08 December 2007

Qurban (Lebanese Holy Bread)

Several afternoons a week I rush out of work, heading across town for my Arabic tutoring session, which is really just an excuse for Wael and me to gab about the ongoing saga of his engagement and other such gossip. I tap my fingers on the window of the service, the van stuck in the smog-filled traffic of Damascus' rush hour. Finally reaching Bab Touma, I leap out and hustle into the winding alleys of the old city. Bab Touma is the Christian quarter of the old city and right at the entrance, between the chicken vendor and the kunafe maker, is a small bakery selling small twisted cookie rings and puffy round breads and sesame breadsticks. When my stomach grumbles I stop quickly, paying a few coins for one of those soft breads, pressing it to my nose to inhale its orange water scent before hurrying on my way.

The bread is called qurban, which means sacrifice, and it is the bread used during communion for the Orthodox Christian churches of Syria and Lebanon. But don't worry, my afternoon snack isn't sacrilegious, qurban are often for sale for public consumption. You can literally smell this bread baking from blocks away, the scent of orange flower water and yeast hooking your nose like a ring though a cow's nostril. They are best when your nose draws you to them, fresh out of the oven, the sweet rounds marked in the center with a stamp in Aramaic, soft and lightly sweet.

I had forgotten about qurban until I picked up a copy of Annisa Helou's Savory Baking from the Mediterranean (I am a Ms. Helou groupy and all her books are fabulous, including this latest one). Ms. Helou, who is Lebanese Christian, describes rediscovering qurban years later as her "madeleine moment," and I can understand why. Since the first time I made them at home they've been in high demand, and I have no objection because I love the way it makes the house smell. Plus, I've had plenty of practice to tweak and streamline the recipe to be more in line with my memory. These are perfect breakfast breads, toasted and spread with sweet butter, or they make a great sweet-savory sandwich with some salty halloumi cheese. And you need not be religious nor observant to enjoy them, though if you have a cup of wine alongside you could pretend you were.

Qurban (Lebanese Holy Bread)
These wonderfully scented breads are best served warm from the oven or lightly toasted with sweet butter.

1 package (2 1/2 tsp) active dry yeast
3 cups all-purpose flour
1 tsp salt
1/4 cup sugar
1/4 tsp mahlep, if available
2 tbl unsalted butter, at room temperature
1 tbl orange blossom water
for brushing: 2 tbl butter melted with 1 tsp orange blossom water

1. Place the yeast in a small with 1 teaspoon of the sugar. Add 1/3 of a cup of warm water and set aside for 5-10 minutes, until bubbly.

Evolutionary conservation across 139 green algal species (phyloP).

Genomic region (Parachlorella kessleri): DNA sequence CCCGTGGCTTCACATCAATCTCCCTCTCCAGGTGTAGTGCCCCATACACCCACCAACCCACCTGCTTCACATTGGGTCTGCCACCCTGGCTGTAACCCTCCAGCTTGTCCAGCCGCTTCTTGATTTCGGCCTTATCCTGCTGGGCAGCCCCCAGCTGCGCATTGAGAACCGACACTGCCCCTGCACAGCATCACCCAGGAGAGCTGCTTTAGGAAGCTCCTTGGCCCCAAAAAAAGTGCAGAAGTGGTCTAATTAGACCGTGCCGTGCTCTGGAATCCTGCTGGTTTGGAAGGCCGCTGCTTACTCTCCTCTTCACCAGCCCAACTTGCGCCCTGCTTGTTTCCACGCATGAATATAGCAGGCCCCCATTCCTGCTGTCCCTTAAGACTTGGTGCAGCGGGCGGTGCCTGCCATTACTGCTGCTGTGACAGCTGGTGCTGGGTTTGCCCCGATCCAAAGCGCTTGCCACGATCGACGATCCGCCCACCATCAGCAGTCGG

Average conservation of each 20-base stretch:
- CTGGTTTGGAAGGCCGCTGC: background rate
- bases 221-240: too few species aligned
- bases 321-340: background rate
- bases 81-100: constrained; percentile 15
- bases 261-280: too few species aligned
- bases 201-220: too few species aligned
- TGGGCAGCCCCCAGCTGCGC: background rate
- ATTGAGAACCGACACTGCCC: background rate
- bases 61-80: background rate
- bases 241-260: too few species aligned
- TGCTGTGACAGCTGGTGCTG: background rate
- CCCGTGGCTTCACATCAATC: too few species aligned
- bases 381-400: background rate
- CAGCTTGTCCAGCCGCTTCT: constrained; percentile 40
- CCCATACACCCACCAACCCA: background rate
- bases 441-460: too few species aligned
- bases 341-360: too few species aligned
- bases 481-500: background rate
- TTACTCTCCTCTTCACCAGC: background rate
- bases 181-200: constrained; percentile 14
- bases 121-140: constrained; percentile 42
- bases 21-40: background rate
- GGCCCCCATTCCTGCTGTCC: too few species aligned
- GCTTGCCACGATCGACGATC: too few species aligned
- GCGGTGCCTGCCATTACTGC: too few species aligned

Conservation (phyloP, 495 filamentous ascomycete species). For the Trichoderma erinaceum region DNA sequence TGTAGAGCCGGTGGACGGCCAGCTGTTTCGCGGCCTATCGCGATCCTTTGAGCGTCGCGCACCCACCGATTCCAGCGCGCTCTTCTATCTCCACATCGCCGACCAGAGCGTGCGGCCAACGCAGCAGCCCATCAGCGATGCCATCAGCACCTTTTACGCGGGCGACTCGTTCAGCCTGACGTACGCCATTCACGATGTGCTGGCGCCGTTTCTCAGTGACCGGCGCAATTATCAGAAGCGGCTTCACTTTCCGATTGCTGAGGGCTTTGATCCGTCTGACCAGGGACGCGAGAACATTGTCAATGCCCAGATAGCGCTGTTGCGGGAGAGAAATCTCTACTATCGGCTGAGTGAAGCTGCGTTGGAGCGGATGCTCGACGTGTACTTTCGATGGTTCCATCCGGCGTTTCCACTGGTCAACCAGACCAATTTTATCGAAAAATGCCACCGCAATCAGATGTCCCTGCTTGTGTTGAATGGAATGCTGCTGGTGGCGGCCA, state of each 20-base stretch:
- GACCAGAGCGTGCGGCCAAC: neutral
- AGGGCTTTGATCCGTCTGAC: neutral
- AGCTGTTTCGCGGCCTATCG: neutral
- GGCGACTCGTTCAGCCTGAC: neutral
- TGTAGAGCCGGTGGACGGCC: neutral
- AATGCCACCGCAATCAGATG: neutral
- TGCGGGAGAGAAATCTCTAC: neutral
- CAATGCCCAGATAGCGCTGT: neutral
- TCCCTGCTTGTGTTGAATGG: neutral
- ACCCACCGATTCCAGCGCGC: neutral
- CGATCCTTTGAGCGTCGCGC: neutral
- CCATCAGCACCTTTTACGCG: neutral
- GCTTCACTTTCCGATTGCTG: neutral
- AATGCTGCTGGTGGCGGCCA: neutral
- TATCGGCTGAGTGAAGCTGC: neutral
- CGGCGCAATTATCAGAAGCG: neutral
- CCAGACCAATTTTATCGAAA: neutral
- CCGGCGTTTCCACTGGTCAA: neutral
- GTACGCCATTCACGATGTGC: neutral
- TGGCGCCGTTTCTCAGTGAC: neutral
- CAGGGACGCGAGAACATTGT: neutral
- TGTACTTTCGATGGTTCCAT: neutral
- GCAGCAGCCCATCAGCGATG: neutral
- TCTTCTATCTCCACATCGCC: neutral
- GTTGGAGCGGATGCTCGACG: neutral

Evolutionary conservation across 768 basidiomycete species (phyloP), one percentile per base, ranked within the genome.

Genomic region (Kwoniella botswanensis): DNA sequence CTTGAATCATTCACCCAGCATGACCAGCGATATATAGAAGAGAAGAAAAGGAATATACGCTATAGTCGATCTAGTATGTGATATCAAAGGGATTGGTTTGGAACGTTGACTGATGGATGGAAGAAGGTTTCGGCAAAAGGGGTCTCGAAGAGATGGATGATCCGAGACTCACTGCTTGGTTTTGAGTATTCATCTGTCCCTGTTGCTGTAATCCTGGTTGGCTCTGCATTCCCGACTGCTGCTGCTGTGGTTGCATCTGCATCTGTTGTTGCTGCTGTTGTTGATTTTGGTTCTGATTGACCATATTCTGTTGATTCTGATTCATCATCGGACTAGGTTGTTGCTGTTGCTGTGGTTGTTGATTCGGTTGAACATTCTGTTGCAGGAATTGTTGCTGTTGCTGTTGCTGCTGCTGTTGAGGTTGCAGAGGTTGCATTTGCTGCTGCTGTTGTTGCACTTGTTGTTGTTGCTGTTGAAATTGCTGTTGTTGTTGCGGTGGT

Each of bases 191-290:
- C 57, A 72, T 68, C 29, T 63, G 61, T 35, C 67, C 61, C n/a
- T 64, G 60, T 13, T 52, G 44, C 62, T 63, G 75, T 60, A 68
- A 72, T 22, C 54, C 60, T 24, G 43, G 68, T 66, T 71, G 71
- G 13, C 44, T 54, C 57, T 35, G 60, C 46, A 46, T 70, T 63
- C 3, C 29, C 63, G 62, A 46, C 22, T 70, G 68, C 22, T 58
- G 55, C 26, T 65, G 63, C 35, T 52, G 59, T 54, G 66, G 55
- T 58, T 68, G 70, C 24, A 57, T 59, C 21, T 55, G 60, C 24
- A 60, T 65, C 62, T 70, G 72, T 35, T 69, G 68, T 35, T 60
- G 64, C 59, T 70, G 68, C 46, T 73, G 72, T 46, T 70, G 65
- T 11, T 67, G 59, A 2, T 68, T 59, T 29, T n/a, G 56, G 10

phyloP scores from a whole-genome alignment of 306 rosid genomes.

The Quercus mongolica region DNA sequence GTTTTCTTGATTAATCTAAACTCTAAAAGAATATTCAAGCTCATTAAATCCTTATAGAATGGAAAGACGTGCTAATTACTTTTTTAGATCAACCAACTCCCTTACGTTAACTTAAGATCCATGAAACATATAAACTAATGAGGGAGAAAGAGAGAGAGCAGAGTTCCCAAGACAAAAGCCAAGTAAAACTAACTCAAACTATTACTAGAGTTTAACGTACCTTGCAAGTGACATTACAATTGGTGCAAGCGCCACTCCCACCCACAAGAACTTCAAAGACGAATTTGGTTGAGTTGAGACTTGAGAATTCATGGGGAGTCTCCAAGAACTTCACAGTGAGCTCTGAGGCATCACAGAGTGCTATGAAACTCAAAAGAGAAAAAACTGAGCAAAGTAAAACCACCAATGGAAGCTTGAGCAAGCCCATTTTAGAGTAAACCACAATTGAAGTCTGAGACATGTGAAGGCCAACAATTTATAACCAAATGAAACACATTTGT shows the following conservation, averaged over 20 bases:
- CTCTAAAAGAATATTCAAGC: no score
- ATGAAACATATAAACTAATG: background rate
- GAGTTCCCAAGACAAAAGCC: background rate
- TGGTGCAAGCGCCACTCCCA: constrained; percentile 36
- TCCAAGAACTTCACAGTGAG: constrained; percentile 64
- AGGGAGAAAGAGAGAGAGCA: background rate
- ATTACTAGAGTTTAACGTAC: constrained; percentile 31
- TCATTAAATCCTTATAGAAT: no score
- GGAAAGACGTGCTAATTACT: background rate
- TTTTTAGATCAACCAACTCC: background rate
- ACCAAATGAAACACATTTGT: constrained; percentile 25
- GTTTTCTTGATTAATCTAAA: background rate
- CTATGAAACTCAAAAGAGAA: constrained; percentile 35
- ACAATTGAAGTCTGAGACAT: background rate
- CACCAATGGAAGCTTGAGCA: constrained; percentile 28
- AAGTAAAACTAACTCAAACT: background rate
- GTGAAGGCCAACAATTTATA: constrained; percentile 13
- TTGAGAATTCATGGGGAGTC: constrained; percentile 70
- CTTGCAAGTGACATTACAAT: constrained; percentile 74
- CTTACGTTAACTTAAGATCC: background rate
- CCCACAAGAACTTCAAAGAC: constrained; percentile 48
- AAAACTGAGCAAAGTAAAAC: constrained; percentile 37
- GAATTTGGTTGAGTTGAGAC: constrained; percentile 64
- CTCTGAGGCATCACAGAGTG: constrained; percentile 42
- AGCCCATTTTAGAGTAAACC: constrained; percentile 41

2. Meanwhile, in a large bowl combine the flour, remaining sugar, salt, and mahlep. Add the butter and rub it into the flour mixture with your finger tips until well distributed. Make a well in the center of the flour mixture, add the yeast mixture and add 1/2 cup warm water. Knead until you have a rough ball of dough.
3. Knead the dough in the bowl for 3-5 minutes, until smooth and elastic. Rub the inside of the bow with oil to coat, place the dough bal inside. Cover with a kitchen towel and leave to rise until doubled in volume, about 1 1/2 hours.
4. Divide the dough into 8 equal pieces and shape each piece into a ball. Let rest 10 minutes. On a lightly floured surafce, roll each dough ball out into a circe about 6 inches in diameter. Place on a greased or lined baking sheet, cover with a kitchen towel and let rise one hour. Preheat oven to 400 F.
5. Press each dough round with the tines of a fork to make a square in the center. Make sure to press deeply as this will prevent the dough from puffing too much in the oven. Place in the oven and bake 15-17 minutes, until golden. Meanwhile, prepare the glaze. When the bread comes out of the oven brush generously with the butter-flower water mixture. Let cool slightly before serving.


Jesper said...

These sound great. My girlfriend is a serious flowerwater addict, maybe I'll make a her batch.

Dana said...

Ooooh, love it! I have a recipe that uses mahlep that I've always wanted to try and haven't yet. But I may need to try this one first!

Anonymous said...

what's mahlep?

Mercedes said...

Jesper- Oh, I think these would be great for your girlfriend.

Dana- yes, mahlep is a nice addition to this, but if you don't have it they are really perfectly good without. Mahlep works nicely in sweet breads of all sorts.

Anon- mahlep is a spice made from the pit of sour cherries. It's a traditional addition, but not a completely necessary one. You can find it at Middle Eastern or Greek groceries.

Janneke said...

I just made a bunch of these breads for breakfast and they were a huge success! An amazing recipe again..

Anonymous said...

A no doubt great addition. By the way, it's Mahlab if your looking for it in a Middle Eastern grocery. In Greece it's called Mahlepi. That is the aromatic spice made from the seeds of the St Lucie Cherry (Prunus Mahaleb). Of course there are many alternative spellings of this spice: محلب, مَحْلَب, mahlab, mahalab, mahleb, mahaleb, mahlep, mahalep, mahlepi, machlepi or makhlepi. The final 'b' of the original Arabic word becomes 'p' in Turkish due to the phonologically regular unvoicing of the final 'b'.

Anonymous said...

this quantity make how much bread approximately???

The Cheesemonger's Wife said...

Made these tonight! Wonderful!

The Cheesemonger's Wife said...

Made these tonight! Wonderful!

little cat said...

very dry dough

Carter said...

Works well for me but I needed to double it for use with my Gifted Pan.